12. Jabbadabbado Manager Emeritus

    Member Since:
    Mar 19, 1999
    star 7
    There has to be a way out of the Korean peninsula for the U.S. If creating some kind of Hong Kong style solution for Taiwan - "One country, three systems instead of two" is the only way out, so be it, if that kind of linkage is really possible.

    Whatever the price, I do believe an official peace treaty would do more to bring down the Kim dynasty than more than a half century of U.S. military presence. And we've come to the time in our life cycle as a nation that our presence is no longer sustainable.
  13. GreyJedi23 Jedi Master

    Member Since:
    Nov 16, 2010
    star 1
    This whole situation worries me. I'm afraid of how south korea will react to this in the future. The incidents between the countries are getting a lot bolder
  14. Jabbadabbado Manager Emeritus

    Member Since:
    Mar 19, 1999
    star 7
    Not as audacious as the Yangon bombing back in 83. This kind of stuff has been going on for far longer than I've been alive. No one knows whether the Kim dynasty can successfully transition to the next generation or whether if it didn't it would be replaced with something even worse. But this perpetual state of pseudo war is mostly all that holds North Korea together.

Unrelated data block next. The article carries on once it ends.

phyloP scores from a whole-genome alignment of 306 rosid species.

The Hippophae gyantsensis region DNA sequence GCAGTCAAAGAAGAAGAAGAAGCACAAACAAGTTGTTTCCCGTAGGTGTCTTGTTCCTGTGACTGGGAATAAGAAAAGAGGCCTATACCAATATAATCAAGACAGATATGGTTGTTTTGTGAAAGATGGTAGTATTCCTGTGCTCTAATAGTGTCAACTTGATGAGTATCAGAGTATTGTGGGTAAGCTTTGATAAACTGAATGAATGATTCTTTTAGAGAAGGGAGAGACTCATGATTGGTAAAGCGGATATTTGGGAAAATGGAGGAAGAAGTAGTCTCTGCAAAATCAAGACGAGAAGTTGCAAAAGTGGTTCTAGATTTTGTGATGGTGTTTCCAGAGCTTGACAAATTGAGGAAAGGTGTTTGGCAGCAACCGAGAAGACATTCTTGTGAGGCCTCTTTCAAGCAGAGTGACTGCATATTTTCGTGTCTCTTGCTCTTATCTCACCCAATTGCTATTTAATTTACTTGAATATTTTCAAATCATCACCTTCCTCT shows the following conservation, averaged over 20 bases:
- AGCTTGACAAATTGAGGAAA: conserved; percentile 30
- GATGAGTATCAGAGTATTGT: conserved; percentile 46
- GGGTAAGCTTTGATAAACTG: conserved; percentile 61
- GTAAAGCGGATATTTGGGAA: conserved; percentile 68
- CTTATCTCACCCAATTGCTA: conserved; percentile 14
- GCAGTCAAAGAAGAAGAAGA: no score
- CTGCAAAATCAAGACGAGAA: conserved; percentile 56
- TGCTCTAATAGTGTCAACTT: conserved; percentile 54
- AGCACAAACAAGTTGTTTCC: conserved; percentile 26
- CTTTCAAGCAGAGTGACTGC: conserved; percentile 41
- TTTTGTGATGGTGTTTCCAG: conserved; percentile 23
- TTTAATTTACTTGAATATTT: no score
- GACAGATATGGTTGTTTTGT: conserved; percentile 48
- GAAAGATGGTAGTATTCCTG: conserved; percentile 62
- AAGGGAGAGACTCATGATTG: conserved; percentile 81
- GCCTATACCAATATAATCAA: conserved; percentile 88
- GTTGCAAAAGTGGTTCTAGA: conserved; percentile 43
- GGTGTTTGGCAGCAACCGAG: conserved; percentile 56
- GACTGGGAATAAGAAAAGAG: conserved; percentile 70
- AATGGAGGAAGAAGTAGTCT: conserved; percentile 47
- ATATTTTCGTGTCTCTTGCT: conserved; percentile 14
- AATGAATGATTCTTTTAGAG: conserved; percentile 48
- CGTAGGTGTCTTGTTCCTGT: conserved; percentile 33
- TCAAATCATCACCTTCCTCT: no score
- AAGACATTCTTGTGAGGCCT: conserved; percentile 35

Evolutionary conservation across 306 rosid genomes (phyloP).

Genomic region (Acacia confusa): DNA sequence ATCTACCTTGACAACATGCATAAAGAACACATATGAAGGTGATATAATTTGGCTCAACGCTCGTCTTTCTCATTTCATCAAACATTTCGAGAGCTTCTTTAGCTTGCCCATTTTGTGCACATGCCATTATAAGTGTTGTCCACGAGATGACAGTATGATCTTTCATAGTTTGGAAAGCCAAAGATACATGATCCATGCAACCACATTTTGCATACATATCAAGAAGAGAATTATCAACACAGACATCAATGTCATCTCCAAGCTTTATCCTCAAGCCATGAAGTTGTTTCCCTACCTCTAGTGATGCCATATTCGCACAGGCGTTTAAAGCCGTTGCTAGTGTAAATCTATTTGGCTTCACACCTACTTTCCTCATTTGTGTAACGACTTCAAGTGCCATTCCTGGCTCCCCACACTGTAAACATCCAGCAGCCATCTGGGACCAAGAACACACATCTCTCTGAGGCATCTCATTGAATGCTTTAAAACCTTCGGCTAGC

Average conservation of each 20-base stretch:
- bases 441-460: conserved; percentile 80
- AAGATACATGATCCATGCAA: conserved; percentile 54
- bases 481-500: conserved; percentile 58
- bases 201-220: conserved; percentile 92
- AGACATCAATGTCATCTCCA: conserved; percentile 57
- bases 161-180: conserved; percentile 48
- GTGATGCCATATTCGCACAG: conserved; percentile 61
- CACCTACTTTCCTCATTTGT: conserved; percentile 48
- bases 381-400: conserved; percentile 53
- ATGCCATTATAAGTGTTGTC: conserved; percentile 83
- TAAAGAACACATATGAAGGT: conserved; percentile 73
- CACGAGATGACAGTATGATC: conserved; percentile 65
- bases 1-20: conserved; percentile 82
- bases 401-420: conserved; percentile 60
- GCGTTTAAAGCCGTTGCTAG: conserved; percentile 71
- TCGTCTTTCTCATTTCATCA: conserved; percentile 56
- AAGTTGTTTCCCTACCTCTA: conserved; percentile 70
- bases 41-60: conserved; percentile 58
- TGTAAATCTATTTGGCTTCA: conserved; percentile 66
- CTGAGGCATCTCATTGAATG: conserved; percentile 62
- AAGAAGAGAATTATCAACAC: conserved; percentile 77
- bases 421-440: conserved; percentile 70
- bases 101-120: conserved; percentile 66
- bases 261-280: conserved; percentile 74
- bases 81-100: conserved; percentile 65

15. Gonk Jedi Grand Master

    Member Since:
    Jul 8, 1998
    star 6
    If the US presence is not sustainable, so much more that it serves China's interests for the US to keep it there and thus weaken its rival. It is in China's interests -- just speaking strictly as a rival and not from a position of antagonism -- to keep the US spending money it can't afford and increase its local influence.

    I think the powers of Beijing realize by now what's up with the Korean situation. The days of Mao and strict adherence to Communist alliances are long, long gone. China no longer seriously contemplates a US invasion. So if complete resolution of the Korean issue really did serve Chinese interests more than the US, it would have moved to do so by now.

    More likely, I think China understands that it really does not need a buffer state with South Korea in today's world and for the forseeable future. In fact, I wouldn't be surprised if they are planning and/or are resigned to a united and Democratic Korea that takes after Soeul more than it does Pyongyang. While the Chinese would very much greatly desire a client state of a united Korea, it's very much clear now that a united Korea under NK design would be more trouble than just making all of Korea the 51st state at this point. The way they're acting, they'd get less fuss over just a direct territorial border with the US by now.